Notes on the babysitting experiment

We’ve had 6 babysitting sessions so far: a month and a half of experimenting with one afternoon a week. A- has so far gotten along pretty well with everyone, switching over to playing with them almost immediately after they arrive. It’s reassuring to see how she enjoys playing with the babysitters and how she adapted to the variety of people we’ve had so far. I’ve picked up a few new ideas, and I’ve also come to a deeper understanding of the approach that we want to experiment with.

A- was quick to learn people’s names, and solicitously offered them snacks and water whenever she ate. She liked showing them things. She was very clear about what she wanted to do. She was usually easy to settle by changing things up or by reading a book. She accepted comfort when she tripped.

I’ve been able to do about 20 hours of consulting, or a little over three hours each session. It’s a great way of self-funding it while tickling my brain and keeping my network warm. It’s much nicer to work in the afternoon than late at night. I can talk to my clients, and code doesn’t buzz around in my head and make it hard to sleep. I could generally get 2 hours of focused work if I went downstairs and started soon after the babysitter arrived, since the novelty of having a babysitter carried A- through for a while. Phone calls extended the time she can be away from me.

Eventually A- insists on reconnecting, and that’s cool. It’s part of the cycle of seeking comfort and then exploring. It felt like A-‘s usually okay if we snuggle for five minutes or so every thirty minutes to an hour, although I didn’t time it.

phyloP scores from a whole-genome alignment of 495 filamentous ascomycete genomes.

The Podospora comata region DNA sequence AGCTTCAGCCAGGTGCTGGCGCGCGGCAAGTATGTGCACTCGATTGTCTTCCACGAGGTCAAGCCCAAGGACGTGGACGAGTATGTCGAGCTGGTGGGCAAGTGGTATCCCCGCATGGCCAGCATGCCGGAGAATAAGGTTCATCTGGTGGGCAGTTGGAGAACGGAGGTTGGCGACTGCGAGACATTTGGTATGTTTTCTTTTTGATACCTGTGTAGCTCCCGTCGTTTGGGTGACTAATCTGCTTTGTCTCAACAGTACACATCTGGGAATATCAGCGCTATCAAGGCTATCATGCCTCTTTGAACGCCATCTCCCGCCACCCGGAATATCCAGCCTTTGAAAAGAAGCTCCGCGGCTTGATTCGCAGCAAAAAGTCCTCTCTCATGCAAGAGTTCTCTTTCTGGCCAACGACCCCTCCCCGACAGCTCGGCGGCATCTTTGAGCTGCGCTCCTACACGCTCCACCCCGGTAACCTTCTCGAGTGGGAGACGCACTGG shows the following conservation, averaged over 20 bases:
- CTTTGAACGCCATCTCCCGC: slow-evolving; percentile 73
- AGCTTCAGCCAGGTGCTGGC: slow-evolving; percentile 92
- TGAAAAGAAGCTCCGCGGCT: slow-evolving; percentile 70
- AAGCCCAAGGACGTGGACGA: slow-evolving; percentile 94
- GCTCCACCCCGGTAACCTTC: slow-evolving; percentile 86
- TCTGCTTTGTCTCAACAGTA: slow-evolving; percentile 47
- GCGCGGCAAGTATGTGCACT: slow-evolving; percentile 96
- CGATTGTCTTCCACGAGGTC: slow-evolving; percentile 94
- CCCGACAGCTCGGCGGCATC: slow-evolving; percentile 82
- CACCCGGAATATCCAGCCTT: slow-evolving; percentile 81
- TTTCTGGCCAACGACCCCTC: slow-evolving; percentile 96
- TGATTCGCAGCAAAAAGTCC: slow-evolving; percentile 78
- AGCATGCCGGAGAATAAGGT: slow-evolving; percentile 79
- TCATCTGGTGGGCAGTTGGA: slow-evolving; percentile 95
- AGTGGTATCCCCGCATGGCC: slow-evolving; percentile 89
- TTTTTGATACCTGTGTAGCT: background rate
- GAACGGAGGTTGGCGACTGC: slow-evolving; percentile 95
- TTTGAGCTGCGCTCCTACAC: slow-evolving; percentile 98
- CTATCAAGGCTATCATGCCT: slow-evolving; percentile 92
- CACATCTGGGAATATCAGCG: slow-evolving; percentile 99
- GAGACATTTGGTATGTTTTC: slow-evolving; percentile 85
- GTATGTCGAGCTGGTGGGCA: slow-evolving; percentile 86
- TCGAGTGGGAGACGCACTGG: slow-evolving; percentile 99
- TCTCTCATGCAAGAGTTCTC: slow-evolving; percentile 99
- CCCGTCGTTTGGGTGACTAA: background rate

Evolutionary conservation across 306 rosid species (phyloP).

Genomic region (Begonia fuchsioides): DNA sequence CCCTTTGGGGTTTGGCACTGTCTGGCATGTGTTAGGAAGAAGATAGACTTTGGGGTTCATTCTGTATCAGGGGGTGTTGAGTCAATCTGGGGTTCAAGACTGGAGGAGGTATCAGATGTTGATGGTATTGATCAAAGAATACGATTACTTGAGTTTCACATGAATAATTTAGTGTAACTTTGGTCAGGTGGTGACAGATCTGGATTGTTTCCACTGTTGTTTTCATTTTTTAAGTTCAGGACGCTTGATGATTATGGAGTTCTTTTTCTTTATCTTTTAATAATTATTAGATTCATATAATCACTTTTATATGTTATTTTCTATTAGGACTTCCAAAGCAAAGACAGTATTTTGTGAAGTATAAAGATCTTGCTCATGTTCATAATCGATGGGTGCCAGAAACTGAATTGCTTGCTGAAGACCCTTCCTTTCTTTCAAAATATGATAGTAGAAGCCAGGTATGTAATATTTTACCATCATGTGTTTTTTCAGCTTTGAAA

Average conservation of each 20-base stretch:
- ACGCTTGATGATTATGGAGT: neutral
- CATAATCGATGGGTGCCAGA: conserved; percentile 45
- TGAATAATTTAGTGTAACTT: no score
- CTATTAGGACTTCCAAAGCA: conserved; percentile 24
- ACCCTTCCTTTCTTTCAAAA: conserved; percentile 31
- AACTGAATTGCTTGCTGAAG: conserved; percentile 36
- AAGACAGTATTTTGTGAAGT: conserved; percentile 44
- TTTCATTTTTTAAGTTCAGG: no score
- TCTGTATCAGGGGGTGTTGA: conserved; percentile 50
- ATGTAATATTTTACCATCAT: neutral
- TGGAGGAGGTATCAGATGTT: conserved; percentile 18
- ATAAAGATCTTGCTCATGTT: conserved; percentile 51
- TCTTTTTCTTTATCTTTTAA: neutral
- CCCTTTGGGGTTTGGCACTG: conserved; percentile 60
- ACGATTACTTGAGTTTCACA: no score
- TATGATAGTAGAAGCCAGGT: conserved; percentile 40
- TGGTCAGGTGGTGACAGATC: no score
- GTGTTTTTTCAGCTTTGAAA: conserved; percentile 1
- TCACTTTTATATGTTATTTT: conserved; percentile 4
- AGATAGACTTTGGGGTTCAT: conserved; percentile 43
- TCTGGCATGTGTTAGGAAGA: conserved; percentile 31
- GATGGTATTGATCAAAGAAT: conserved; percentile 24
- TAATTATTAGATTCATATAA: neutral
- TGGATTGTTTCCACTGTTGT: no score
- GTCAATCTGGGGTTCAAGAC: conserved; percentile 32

I asked A- how she felt about the experiment. She delights in her growing independence, and sometimes says “No, Mama, stay downstairs” and “I practise being away from Mama” from the book I made her about babysitting. Still, I think she feels happier about independence when she’s playfully rejecting me instead of when my attention is elsewhere. She said, “Stop babysitting experiment. Mama play with A-.” Perfectly understandable. I wonder what it would be like to go at her pace when it comes to developing independence. Based on my research, I think I don’t need to push her, and that she’ll probably be more confident if she can experiment with exploring with me as her safe haven.

I like spending time with A-. I don’t need the time for consulting, although it was nice to help my clients while learning a new skill. I think that at this point, she benefits more from time interacting with me or having me nearby than from practising independence with a babysitter. We’ll revisit it when it’s time to start preparing for preschool. Meanwhile, I’ll focus more on A- so that I can support her.

She gets decent social interaction with kids at the playground, but other adults rarely get involved. The drop-in centres are probably her best bet for interaction with non-family adults, if they’re not too busy. She likes the music teacher, and classes might be another way of expanding her range. I can see if any of my friends want to hang out in parks with bubbles and snacks. When she gets more curious about the world, I can take her to the museum and science centre so that she can ask volunteers questions. Librarians don’t mind talking to little kids, too.

How can I tell if she’s ready for more? We can practise with independent play, which she sometimes does while I’m taking care of chores. We’ll see if she goes back to preferring other people when they’re around. She’s starting to be more independent at the playground. Eventually, she’ll be interested in social play, and then that will naturally draw her away from me and towards other kids. That’s probably the perfect time for half-day preschool.

She’ll get the hang of it. Totally not worried. I’m curious about what we can do by trusting her and following her lead. Not many people get to do things like this!